Setting aside the one moment when he compared dancers to Tim Hortons donuts (“You need a variety”), Howard Adams, the owner of Filmores, a strip club near Moss Park, doesn’t conform to the stereotype of the sleazy proprietor. He has close-cropped hair and a fast, confident way of talking. On the day we spoke, he was wearing a dress shirt with a monogrammed cuff.
Adams knows James is typical of the new generation of downtown partiers, and it worries him. Today’s young urban men are immune to the charms of velour seating and V.I.P. lounge lap dances, in part because they have resources at their disposal that weren’t conceivable in the ’70s—namely, their computers.
Strip clubs have always been limited in what they can offer customers. “It’s about a male-bonding experience, more than anything else,” said Adams. “But that became tame compared to what was available out there online. And it was available for free.” And yet the rise of the web, he says, was not really the beginning of the industry’s troubles—at least, not in Toronto.
“I think it all began in 1993,” Adams says. Around that time, there was growing concern among officials that full-contact private dances in local clubs were leading to illicit sex behind the scenes. After an Ontario superior court judge ruled that lap dancing wasn’t indecent, in 1994, Metro council tried to ban all contact between dancers and customers. Subsequent court decisions have muddied the issue, and though lap dancing is still banned in Toronto, the rule is widely ignored.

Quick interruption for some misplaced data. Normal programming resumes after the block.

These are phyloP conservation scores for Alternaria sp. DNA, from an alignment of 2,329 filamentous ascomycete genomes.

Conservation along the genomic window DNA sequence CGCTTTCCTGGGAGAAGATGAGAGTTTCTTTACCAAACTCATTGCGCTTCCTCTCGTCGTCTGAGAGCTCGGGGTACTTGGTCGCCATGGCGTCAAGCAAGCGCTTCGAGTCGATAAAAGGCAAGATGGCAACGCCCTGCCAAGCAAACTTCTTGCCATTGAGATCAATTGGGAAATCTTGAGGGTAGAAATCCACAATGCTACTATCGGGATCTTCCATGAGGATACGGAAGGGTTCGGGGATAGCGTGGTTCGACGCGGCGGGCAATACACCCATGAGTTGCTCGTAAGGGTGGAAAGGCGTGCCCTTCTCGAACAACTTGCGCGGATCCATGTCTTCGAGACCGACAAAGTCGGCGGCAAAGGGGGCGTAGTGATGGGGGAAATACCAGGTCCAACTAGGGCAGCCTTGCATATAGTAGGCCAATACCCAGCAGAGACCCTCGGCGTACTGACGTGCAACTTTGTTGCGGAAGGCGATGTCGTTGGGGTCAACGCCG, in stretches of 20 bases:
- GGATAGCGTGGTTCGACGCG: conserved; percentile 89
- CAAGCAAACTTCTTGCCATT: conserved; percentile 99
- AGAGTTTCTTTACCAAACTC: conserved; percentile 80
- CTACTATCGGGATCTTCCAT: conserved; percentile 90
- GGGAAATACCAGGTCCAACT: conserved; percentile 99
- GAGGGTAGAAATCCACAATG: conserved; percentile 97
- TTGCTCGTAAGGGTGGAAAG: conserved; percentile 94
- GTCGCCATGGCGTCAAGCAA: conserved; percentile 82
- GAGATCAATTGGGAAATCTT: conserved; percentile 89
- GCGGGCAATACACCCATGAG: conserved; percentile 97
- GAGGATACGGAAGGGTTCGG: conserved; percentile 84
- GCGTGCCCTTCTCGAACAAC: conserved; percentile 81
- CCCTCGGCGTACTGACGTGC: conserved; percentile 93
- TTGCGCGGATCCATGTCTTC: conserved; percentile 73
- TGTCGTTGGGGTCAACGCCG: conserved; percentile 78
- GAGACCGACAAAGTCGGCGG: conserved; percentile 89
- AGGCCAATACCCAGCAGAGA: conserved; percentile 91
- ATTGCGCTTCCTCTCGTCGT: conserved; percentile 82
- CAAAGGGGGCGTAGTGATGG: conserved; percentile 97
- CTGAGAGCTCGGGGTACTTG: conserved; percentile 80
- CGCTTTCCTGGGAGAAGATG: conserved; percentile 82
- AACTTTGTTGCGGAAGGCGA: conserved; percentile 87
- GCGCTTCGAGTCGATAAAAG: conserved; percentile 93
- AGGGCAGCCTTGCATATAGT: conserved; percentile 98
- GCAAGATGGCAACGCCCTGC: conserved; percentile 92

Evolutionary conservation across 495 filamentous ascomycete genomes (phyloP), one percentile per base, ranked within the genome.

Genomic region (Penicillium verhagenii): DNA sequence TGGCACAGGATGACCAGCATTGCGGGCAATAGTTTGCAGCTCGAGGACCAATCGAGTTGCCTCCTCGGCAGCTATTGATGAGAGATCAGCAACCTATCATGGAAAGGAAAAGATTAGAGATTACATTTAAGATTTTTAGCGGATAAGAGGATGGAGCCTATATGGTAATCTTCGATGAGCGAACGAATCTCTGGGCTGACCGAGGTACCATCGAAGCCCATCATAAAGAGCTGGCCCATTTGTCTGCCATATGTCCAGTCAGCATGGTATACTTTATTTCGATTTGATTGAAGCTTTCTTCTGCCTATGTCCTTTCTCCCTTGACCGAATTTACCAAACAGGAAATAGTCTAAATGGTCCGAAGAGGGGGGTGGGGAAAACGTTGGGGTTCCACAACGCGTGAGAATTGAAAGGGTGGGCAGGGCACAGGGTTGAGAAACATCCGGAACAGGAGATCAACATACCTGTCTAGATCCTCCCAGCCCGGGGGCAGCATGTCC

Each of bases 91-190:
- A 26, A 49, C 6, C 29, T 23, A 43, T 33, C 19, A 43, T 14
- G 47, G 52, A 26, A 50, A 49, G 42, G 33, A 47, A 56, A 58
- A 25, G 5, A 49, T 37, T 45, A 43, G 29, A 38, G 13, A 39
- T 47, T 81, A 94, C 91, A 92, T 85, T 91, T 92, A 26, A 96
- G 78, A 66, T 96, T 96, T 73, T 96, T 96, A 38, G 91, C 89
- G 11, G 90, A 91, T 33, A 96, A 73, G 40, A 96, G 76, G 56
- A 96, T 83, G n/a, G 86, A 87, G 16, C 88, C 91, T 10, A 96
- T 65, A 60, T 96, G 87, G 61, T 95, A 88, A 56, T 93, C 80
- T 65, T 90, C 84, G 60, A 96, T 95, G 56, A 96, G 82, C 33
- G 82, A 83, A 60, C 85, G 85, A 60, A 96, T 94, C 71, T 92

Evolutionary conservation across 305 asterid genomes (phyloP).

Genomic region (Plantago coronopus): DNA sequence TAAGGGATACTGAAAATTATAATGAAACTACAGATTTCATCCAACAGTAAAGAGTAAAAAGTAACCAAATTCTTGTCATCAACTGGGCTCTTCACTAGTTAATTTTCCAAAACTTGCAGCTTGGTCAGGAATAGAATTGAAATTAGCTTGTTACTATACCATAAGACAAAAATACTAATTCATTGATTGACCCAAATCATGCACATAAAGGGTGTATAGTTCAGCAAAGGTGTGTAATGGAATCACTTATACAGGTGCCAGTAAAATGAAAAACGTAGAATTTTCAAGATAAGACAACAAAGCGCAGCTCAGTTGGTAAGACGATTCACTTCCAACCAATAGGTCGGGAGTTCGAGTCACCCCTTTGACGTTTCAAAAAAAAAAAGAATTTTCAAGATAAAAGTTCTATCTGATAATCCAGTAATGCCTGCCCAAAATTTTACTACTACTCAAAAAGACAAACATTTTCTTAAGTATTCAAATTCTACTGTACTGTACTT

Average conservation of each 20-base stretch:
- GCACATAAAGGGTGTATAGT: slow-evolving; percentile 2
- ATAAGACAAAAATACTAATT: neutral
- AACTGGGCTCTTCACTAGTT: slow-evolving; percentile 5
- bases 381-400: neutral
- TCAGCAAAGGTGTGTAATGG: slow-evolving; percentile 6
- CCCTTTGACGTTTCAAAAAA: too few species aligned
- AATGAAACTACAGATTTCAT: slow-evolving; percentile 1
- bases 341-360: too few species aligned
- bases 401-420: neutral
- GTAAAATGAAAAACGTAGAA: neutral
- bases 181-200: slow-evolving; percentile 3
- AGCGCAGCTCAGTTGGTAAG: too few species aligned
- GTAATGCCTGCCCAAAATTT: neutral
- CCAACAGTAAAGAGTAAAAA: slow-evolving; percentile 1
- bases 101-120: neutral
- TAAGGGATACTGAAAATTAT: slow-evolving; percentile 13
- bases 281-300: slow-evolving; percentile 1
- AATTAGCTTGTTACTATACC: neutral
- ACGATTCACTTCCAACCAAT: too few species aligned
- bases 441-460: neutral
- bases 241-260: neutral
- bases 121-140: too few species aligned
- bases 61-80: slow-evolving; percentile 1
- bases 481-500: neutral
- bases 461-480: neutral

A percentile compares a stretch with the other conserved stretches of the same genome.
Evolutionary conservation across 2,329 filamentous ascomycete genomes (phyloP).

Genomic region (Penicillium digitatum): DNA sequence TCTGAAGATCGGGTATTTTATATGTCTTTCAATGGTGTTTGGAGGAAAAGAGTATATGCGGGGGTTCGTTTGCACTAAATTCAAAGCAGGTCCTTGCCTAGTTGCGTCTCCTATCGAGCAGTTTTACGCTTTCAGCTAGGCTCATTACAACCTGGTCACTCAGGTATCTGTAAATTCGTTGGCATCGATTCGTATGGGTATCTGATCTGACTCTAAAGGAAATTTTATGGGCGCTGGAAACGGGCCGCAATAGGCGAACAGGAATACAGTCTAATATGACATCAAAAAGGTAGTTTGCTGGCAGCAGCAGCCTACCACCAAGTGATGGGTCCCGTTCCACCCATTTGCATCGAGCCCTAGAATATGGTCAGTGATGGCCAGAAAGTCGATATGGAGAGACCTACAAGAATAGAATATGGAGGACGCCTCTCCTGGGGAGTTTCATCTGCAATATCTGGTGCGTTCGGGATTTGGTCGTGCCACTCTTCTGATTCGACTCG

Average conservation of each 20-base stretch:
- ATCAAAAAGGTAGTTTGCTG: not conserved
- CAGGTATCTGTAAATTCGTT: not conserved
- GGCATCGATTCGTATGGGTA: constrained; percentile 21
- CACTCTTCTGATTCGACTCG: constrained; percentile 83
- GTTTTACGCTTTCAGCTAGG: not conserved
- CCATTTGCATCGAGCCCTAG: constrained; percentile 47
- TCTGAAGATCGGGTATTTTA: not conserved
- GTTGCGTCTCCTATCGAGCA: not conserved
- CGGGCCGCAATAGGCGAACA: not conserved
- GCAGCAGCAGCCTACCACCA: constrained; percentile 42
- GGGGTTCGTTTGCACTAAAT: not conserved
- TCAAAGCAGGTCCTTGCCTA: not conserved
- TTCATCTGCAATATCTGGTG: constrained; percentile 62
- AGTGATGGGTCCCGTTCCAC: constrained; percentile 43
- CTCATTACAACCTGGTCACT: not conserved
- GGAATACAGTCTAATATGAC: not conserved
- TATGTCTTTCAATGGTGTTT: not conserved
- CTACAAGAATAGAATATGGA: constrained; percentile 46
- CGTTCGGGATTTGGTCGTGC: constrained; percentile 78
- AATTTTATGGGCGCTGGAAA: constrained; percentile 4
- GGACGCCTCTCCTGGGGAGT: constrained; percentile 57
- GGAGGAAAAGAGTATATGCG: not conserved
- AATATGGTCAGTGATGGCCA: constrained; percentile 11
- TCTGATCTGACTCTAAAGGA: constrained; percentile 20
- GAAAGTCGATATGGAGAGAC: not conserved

“Prior to ’93, guys would come in groups,” said Adams, with a hint of wistfulness. “They’d come before the game, during the game, after the game or after their game. And it was fun, you know?…Everybody’s having a great time, there’s a great buzz in the room.”
But backlash from the introduction of lap dances led to negative coverage of strip clubs in the local press. In 1999 and 2000, the industry’s public image was dealt another devastating blow. A multi-jurisdictional police force raided a number of Toronto-area clubs—including The Fairbank in midtown and the now-defunct Features and Solid Gold II in Etobicoke—and charged owners and staff with offenses related to pimping and sex trafficking. No convictions resulted.
Adams thinks the bad publicity scared off some of his clientele. After the ’90s had taken its toll, he said, “the perception was that it wasn’t good, clean fun.” The numbers back him up. According to information obtained from the city, there were still about 60 active strip-club licenses at the start of the ’90s.
“It was devastating,” said Adams, who, like other owners, wouldn’t discuss precise financials. “The decline from ’93 until basically 2003 is what wiped out the clubs.” On a recent Saturday night at Filmores, the performance area was perhaps two-thirds full. The buzz was gone.
Next page: How the 1977 murder of a 12-year-old shoeshine boy triggered Toronto’s war on strip clubs—and led to the rise of the rub-and-tug parlour